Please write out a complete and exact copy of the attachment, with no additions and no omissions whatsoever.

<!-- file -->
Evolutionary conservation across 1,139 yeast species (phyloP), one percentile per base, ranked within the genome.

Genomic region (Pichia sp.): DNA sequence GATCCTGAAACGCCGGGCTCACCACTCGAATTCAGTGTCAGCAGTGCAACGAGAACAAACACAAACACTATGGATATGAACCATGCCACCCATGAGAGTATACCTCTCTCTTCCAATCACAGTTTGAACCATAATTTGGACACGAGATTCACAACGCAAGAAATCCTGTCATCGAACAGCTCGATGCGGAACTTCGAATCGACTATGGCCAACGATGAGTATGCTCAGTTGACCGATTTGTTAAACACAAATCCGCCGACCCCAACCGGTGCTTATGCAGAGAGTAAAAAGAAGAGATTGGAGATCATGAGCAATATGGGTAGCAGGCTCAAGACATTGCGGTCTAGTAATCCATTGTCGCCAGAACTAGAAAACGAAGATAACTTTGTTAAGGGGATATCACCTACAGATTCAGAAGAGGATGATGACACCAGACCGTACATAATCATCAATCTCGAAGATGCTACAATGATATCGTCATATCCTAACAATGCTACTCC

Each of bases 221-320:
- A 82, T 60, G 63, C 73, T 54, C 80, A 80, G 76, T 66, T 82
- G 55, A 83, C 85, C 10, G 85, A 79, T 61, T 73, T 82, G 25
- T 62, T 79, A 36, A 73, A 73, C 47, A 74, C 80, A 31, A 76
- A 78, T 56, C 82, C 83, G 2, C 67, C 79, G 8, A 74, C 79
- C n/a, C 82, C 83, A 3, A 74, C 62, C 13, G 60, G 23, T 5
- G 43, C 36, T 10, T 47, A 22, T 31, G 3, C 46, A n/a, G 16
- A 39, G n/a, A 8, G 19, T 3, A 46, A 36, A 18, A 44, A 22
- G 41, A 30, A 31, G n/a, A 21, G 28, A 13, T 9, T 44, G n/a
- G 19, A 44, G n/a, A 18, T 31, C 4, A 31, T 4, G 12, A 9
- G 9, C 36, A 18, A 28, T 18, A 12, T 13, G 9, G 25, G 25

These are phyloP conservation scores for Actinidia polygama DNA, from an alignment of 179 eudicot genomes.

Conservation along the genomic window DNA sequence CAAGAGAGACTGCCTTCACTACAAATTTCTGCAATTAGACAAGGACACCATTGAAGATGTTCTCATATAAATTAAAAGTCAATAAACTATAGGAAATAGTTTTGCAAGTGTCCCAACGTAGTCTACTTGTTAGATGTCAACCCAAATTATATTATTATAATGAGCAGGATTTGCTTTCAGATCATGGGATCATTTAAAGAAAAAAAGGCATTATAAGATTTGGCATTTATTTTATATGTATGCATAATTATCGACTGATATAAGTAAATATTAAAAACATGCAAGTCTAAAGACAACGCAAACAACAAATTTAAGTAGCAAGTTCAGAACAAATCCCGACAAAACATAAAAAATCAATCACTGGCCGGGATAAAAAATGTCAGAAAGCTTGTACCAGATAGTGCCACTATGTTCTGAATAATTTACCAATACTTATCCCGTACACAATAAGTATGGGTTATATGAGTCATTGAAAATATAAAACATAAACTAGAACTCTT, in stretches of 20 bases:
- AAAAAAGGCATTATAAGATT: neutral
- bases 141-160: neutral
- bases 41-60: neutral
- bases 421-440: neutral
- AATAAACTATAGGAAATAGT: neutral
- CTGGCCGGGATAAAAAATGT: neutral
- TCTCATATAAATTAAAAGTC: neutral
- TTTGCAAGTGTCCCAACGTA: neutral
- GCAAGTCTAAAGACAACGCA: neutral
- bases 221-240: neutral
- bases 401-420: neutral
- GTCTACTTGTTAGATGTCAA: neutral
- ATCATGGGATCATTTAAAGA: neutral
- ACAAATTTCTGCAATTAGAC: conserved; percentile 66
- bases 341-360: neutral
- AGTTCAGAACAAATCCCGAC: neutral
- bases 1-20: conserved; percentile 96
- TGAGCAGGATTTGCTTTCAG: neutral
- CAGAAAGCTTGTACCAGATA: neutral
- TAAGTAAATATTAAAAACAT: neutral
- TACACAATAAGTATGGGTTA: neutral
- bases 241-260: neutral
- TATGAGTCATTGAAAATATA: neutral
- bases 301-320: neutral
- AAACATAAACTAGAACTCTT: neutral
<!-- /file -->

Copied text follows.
Evolutionary conservation across 1,139 yeast species (phyloP), one percentile per base, ranked within the genome.

Genomic region (Pichia sp.): DNA sequence GATCCTGAAACGCCGGGCTCACCACTCGAATTCAGTGTCAGCAGTGCAACGAGAACAAACACAAACACTATGGATATGAACCATGCCACCCATGAGAGTATACCTCTCTCTTCCAATCACAGTTTGAACCATAATTTGGACACGAGATTCACAACGCAAGAAATCCTGTCATCGAACAGCTCGATGCGGAACTTCGAATCGACTATGGCCAACGATGAGTATGCTCAGTTGACCGATTTGTTAAACACAAATCCGCCGACCCCAACCGGTGCTTATGCAGAGAGTAAAAAGAAGAGATTGGAGATCATGAGCAATATGGGTAGCAGGCTCAAGACATTGCGGTCTAGTAATCCATTGTCGCCAGAACTAGAAAACGAAGATAACTTTGTTAAGGGGATATCACCTACAGATTCAGAAGAGGATGATGACACCAGACCGTACATAATCATCAATCTCGAAGATGCTACAATGATATCGTCATATCCTAACAATGCTACTCC

Each of bases 221-320:
- A 82, T 60, G 63, C 73, T 54, C 80, A 80, G 76, T 66, T 82
- G 55, A 83, C 85, C 10, G 85, A 79, T 61, T 73, T 82, G 25
- T 62, T 79, A 36, A 73, A 73, C 47, A 74, C 80, A 31, A 76
- A 78, T 56, C 82, C 83, G 2, C 67, C 79, G 8, A 74, C 79
- C n/a, C 82, C 83, A 3, A 74, C 62, C 13, G 60, G 23, T 5
- G 43, C 36, T 10, T 47, A 22, T 31, G 3, C 46, A n/a, G 16
- A 39, G n/a, A 8, G 19, T 3, A 46, A 36, A 18, A 44, A 22
- G 41, A 30, A 31, G n/a, A 21, G 28, A 13, T 9, T 44, G n/a
- G 19, A 44, G n/a, A 18, T 31, C 4, A 31, T 4, G 12, A 9
- G 9, C 36, A 18, A 28, T 18, A 12, T 13, G 9, G 25, G 25

These are phyloP conservation scores for Actinidia polygama DNA, from an alignment of 179 eudicot genomes.

Conservation along the genomic window DNA sequence CAAGAGAGACTGCCTTCACTACAAATTTCTGCAATTAGACAAGGACACCATTGAAGATGTTCTCATATAAATTAAAAGTCAATAAACTATAGGAAATAGTTTTGCAAGTGTCCCAACGTAGTCTACTTGTTAGATGTCAACCCAAATTATATTATTATAATGAGCAGGATTTGCTTTCAGATCATGGGATCATTTAAAGAAAAAAAGGCATTATAAGATTTGGCATTTATTTTATATGTATGCATAATTATCGACTGATATAAGTAAATATTAAAAACATGCAAGTCTAAAGACAACGCAAACAACAAATTTAAGTAGCAAGTTCAGAACAAATCCCGACAAAACATAAAAAATCAATCACTGGCCGGGATAAAAAATGTCAGAAAGCTTGTACCAGATAGTGCCACTATGTTCTGAATAATTTACCAATACTTATCCCGTACACAATAAGTATGGGTTATATGAGTCATTGAAAATATAAAACATAAACTAGAACTCTT, in stretches of 20 bases:
- AAAAAAGGCATTATAAGATT: neutral
- bases 141-160: neutral
- bases 41-60: neutral
- bases 421-440: neutral
- AATAAACTATAGGAAATAGT: neutral
- CTGGCCGGGATAAAAAATGT: neutral
- TCTCATATAAATTAAAAGTC: neutral
- TTTGCAAGTGTCCCAACGTA: neutral
- GCAAGTCTAAAGACAACGCA: neutral
- bases 221-240: neutral
- bases 401-420: neutral
- GTCTACTTGTTAGATGTCAA: neutral
- ATCATGGGATCATTTAAAGA: neutral
- ACAAATTTCTGCAATTAGAC: conserved; percentile 66
- bases 341-360: neutral
- AGTTCAGAACAAATCCCGAC: neutral
- bases 1-20: conserved; percentile 96
- TGAGCAGGATTTGCTTTCAG: neutral
- CAGAAAGCTTGTACCAGATA: neutral
- TAAGTAAATATTAAAAACAT: neutral
- TACACAATAAGTATGGGTTA: neutral
- bases 241-260: neutral
- TATGAGTCATTGAAAATATA: neutral
- bases 301-320: neutral
- AAACATAAACTAGAACTCTT: neutral